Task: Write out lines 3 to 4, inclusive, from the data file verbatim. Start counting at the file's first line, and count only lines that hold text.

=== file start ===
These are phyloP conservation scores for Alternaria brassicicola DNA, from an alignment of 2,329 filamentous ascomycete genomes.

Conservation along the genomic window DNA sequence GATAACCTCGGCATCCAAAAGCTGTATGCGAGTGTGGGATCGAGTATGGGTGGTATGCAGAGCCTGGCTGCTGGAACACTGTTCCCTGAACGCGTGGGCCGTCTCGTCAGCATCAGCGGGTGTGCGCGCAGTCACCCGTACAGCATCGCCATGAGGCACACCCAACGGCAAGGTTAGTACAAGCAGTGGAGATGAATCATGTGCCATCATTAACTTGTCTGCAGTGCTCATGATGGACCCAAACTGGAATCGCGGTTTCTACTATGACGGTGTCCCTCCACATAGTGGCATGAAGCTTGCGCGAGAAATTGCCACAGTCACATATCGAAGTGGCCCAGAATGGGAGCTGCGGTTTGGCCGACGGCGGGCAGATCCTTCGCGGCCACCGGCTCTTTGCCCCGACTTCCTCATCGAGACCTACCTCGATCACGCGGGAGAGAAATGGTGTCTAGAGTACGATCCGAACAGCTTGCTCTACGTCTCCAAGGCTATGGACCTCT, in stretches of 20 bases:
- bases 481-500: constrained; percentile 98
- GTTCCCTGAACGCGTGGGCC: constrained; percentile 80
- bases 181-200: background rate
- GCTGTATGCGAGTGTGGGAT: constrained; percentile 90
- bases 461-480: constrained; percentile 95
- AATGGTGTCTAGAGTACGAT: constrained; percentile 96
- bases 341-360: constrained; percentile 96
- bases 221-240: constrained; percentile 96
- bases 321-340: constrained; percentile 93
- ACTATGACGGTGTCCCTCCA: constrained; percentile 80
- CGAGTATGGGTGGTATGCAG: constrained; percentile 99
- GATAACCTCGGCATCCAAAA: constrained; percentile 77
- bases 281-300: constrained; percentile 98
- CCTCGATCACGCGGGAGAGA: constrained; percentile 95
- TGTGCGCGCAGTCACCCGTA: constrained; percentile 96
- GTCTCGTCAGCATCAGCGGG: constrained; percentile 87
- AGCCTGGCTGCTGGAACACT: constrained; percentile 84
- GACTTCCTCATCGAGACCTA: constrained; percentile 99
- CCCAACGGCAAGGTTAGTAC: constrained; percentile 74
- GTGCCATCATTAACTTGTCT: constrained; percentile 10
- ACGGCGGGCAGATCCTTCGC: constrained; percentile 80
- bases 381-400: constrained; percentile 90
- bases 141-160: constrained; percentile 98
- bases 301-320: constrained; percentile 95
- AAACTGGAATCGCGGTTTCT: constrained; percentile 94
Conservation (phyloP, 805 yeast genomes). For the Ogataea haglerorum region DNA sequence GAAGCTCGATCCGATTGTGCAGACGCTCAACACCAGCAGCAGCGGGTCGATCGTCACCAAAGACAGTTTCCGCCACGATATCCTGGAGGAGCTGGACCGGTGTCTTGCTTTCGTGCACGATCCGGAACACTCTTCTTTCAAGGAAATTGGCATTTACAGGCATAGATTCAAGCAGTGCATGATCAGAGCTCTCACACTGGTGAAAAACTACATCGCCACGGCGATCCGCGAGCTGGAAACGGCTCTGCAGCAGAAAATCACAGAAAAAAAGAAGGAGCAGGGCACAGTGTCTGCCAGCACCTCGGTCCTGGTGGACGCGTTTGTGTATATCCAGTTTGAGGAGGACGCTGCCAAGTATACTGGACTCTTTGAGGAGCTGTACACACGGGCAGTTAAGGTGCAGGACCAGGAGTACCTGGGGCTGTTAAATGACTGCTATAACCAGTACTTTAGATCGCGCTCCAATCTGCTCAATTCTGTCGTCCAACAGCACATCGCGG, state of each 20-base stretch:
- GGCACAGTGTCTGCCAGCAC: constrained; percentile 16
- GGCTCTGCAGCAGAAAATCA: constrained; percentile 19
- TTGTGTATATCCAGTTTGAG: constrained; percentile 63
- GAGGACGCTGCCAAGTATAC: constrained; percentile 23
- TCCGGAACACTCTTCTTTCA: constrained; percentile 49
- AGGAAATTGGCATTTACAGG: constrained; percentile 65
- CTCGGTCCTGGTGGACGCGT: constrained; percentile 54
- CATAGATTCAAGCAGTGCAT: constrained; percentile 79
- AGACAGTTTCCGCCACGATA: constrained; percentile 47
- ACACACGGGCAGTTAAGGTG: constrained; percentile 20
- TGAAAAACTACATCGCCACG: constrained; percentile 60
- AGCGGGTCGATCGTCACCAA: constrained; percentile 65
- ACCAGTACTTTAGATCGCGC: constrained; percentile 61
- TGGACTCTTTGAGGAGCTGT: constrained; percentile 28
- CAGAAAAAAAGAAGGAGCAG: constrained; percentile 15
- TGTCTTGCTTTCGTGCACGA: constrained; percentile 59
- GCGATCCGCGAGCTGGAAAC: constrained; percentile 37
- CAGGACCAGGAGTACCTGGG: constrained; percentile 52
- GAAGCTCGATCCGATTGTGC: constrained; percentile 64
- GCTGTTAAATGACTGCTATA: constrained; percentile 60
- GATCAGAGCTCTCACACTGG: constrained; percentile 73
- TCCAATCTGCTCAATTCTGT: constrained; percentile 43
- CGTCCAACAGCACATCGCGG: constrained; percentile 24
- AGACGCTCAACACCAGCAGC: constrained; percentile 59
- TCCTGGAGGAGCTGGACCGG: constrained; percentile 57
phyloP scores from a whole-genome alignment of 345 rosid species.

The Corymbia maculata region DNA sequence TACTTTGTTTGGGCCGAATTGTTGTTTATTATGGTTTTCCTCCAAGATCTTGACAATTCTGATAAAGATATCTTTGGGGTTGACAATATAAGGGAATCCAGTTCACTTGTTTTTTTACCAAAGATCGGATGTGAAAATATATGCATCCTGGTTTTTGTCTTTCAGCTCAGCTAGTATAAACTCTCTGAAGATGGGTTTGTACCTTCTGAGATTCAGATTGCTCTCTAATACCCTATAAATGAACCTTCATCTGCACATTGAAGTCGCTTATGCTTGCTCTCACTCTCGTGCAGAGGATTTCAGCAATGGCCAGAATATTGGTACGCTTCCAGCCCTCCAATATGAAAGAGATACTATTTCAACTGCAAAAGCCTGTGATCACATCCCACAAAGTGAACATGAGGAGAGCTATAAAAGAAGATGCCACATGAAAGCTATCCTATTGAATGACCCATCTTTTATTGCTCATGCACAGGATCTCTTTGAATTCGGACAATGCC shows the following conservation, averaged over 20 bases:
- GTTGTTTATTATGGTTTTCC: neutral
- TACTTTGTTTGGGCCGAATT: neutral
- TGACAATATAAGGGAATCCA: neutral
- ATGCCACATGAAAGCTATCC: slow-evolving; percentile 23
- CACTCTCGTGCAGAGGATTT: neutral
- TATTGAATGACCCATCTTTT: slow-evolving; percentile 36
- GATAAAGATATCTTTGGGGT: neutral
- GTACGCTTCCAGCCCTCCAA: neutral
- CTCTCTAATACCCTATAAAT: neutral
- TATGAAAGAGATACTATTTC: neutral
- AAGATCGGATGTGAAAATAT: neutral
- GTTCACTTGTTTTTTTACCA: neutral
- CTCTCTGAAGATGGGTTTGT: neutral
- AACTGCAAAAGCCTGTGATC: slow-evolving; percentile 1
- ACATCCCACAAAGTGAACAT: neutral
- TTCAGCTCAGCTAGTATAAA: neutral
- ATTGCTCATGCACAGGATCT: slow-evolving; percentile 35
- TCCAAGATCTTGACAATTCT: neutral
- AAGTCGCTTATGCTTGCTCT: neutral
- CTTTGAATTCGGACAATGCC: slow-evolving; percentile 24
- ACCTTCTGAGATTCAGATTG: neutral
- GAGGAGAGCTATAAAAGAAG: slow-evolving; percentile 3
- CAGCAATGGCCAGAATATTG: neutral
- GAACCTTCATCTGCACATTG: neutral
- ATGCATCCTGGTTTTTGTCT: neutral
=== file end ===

- bases 481-500: constrained; percentile 98
- GTTCCCTGAACGCGTGGGCC: constrained; percentile 80